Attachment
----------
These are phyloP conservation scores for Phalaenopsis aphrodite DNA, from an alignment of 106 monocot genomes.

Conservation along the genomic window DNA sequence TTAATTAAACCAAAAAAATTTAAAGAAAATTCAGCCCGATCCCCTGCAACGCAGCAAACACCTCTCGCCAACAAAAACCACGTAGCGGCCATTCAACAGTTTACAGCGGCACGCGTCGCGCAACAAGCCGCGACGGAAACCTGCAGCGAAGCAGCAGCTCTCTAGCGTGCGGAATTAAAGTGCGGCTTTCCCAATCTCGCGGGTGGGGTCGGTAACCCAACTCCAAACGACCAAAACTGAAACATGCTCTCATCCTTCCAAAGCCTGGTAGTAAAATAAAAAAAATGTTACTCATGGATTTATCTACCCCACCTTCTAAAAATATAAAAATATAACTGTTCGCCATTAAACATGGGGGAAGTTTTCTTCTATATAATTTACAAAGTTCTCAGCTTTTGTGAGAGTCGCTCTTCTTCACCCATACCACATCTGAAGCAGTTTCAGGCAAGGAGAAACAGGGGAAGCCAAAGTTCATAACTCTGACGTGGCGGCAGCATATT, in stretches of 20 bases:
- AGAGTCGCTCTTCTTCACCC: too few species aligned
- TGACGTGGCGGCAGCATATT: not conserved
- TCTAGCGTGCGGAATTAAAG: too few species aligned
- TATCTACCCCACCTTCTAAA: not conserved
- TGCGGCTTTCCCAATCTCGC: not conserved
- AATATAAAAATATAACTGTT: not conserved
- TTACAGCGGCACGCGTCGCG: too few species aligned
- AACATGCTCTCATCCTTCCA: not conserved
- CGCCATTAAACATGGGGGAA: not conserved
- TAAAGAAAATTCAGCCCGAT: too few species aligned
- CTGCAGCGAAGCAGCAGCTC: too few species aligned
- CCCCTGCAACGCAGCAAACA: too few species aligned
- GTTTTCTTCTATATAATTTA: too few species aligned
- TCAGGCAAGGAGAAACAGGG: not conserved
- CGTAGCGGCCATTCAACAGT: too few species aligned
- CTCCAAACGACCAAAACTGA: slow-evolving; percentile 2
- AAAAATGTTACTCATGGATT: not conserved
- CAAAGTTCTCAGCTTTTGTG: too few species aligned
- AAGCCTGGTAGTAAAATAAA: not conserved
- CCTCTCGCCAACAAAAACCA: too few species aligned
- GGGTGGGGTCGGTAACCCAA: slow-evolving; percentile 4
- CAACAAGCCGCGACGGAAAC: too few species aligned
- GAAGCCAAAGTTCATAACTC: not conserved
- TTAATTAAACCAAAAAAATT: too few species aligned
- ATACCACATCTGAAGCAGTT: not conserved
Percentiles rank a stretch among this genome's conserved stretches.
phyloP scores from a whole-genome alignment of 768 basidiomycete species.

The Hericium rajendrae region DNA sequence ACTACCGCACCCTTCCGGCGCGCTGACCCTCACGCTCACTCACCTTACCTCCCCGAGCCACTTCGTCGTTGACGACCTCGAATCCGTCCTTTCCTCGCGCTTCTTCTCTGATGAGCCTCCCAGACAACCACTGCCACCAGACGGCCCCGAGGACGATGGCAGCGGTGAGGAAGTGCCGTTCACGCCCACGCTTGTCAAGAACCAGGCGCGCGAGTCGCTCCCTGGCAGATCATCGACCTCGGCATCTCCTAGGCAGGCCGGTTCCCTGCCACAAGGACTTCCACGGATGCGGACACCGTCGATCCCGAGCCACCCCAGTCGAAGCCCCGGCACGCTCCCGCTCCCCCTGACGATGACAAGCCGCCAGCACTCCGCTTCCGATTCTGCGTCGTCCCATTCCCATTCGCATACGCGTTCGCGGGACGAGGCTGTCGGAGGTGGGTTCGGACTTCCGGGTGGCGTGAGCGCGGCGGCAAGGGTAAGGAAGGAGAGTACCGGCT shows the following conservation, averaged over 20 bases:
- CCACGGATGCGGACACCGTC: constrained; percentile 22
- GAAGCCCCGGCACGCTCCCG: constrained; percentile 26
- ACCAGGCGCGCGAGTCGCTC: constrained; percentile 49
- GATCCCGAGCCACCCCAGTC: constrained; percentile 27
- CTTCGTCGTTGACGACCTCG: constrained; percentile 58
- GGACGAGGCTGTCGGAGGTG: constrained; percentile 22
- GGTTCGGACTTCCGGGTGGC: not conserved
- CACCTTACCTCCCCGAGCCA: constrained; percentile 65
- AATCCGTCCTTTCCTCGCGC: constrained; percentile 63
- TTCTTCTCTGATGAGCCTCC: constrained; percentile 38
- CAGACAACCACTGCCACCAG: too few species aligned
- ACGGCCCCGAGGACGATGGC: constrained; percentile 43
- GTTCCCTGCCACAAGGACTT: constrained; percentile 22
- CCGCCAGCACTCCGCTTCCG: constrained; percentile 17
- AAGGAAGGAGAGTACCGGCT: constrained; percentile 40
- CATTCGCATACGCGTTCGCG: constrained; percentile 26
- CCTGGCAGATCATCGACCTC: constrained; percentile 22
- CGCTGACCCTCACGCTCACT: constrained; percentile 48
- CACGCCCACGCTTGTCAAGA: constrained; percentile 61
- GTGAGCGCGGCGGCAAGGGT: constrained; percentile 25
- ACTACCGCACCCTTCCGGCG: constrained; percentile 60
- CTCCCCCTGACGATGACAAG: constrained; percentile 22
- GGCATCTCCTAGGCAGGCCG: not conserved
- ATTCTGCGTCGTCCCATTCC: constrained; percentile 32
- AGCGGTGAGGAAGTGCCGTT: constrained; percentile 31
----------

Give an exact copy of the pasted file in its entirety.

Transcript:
These are phyloP conservation scores for Phalaenopsis aphrodite DNA, from an alignment of 106 monocot genomes.

Conservation along the genomic window DNA sequence TTAATTAAACCAAAAAAATTTAAAGAAAATTCAGCCCGATCCCCTGCAACGCAGCAAACACCTCTCGCCAACAAAAACCACGTAGCGGCCATTCAACAGTTTACAGCGGCACGCGTCGCGCAACAAGCCGCGACGGAAACCTGCAGCGAAGCAGCAGCTCTCTAGCGTGCGGAATTAAAGTGCGGCTTTCCCAATCTCGCGGGTGGGGTCGGTAACCCAACTCCAAACGACCAAAACTGAAACATGCTCTCATCCTTCCAAAGCCTGGTAGTAAAATAAAAAAAATGTTACTCATGGATTTATCTACCCCACCTTCTAAAAATATAAAAATATAACTGTTCGCCATTAAACATGGGGGAAGTTTTCTTCTATATAATTTACAAAGTTCTCAGCTTTTGTGAGAGTCGCTCTTCTTCACCCATACCACATCTGAAGCAGTTTCAGGCAAGGAGAAACAGGGGAAGCCAAAGTTCATAACTCTGACGTGGCGGCAGCATATT, in stretches of 20 bases:
- AGAGTCGCTCTTCTTCACCC: too few species aligned
- TGACGTGGCGGCAGCATATT: not conserved
- TCTAGCGTGCGGAATTAAAG: too few species aligned
- TATCTACCCCACCTTCTAAA: not conserved
- TGCGGCTTTCCCAATCTCGC: not conserved
- AATATAAAAATATAACTGTT: not conserved
- TTACAGCGGCACGCGTCGCG: too few species aligned
- AACATGCTCTCATCCTTCCA: not conserved
- CGCCATTAAACATGGGGGAA: not conserved
- TAAAGAAAATTCAGCCCGAT: too few species aligned
- CTGCAGCGAAGCAGCAGCTC: too few species aligned
- CCCCTGCAACGCAGCAAACA: too few species aligned
- GTTTTCTTCTATATAATTTA: too few species aligned
- TCAGGCAAGGAGAAACAGGG: not conserved
- CGTAGCGGCCATTCAACAGT: too few species aligned
- CTCCAAACGACCAAAACTGA: slow-evolving; percentile 2
- AAAAATGTTACTCATGGATT: not conserved
- CAAAGTTCTCAGCTTTTGTG: too few species aligned
- AAGCCTGGTAGTAAAATAAA: not conserved
- CCTCTCGCCAACAAAAACCA: too few species aligned
- GGGTGGGGTCGGTAACCCAA: slow-evolving; percentile 4
- CAACAAGCCGCGACGGAAAC: too few species aligned
- GAAGCCAAAGTTCATAACTC: not conserved
- TTAATTAAACCAAAAAAATT: too few species aligned
- ATACCACATCTGAAGCAGTT: not conserved
Percentiles rank a stretch among this genome's conserved stretches.
phyloP scores from a whole-genome alignment of 768 basidiomycete species.

The Hericium rajendrae region DNA sequence ACTACCGCACCCTTCCGGCGCGCTGACCCTCACGCTCACTCACCTTACCTCCCCGAGCCACTTCGTCGTTGACGACCTCGAATCCGTCCTTTCCTCGCGCTTCTTCTCTGATGAGCCTCCCAGACAACCACTGCCACCAGACGGCCCCGAGGACGATGGCAGCGGTGAGGAAGTGCCGTTCACGCCCACGCTTGTCAAGAACCAGGCGCGCGAGTCGCTCCCTGGCAGATCATCGACCTCGGCATCTCCTAGGCAGGCCGGTTCCCTGCCACAAGGACTTCCACGGATGCGGACACCGTCGATCCCGAGCCACCCCAGTCGAAGCCCCGGCACGCTCCCGCTCCCCCTGACGATGACAAGCCGCCAGCACTCCGCTTCCGATTCTGCGTCGTCCCATTCCCATTCGCATACGCGTTCGCGGGACGAGGCTGTCGGAGGTGGGTTCGGACTTCCGGGTGGCGTGAGCGCGGCGGCAAGGGTAAGGAAGGAGAGTACCGGCT shows the following conservation, averaged over 20 bases:
- CCACGGATGCGGACACCGTC: constrained; percentile 22
- GAAGCCCCGGCACGCTCCCG: constrained; percentile 26
- ACCAGGCGCGCGAGTCGCTC: constrained; percentile 49
- GATCCCGAGCCACCCCAGTC: constrained; percentile 27
- CTTCGTCGTTGACGACCTCG: constrained; percentile 58
- GGACGAGGCTGTCGGAGGTG: constrained; percentile 22
- GGTTCGGACTTCCGGGTGGC: not conserved
- CACCTTACCTCCCCGAGCCA: constrained; percentile 65
- AATCCGTCCTTTCCTCGCGC: constrained; percentile 63
- TTCTTCTCTGATGAGCCTCC: constrained; percentile 38
- CAGACAACCACTGCCACCAG: too few species aligned
- ACGGCCCCGAGGACGATGGC: constrained; percentile 43
- GTTCCCTGCCACAAGGACTT: constrained; percentile 22
- CCGCCAGCACTCCGCTTCCG: constrained; percentile 17
- AAGGAAGGAGAGTACCGGCT: constrained; percentile 40
- CATTCGCATACGCGTTCGCG: constrained; percentile 26
- CCTGGCAGATCATCGACCTC: constrained; percentile 22
- CGCTGACCCTCACGCTCACT: constrained; percentile 48
- CACGCCCACGCTTGTCAAGA: constrained; percentile 61
- GTGAGCGCGGCGGCAAGGGT: constrained; percentile 25
- ACTACCGCACCCTTCCGGCG: constrained; percentile 60
- CTCCCCCTGACGATGACAAG: constrained; percentile 22
- GGCATCTCCTAGGCAGGCCG: not conserved
- ATTCTGCGTCGTCCCATTCC: constrained; percentile 32
- AGCGGTGAGGAAGTGCCGTT: constrained; percentile 31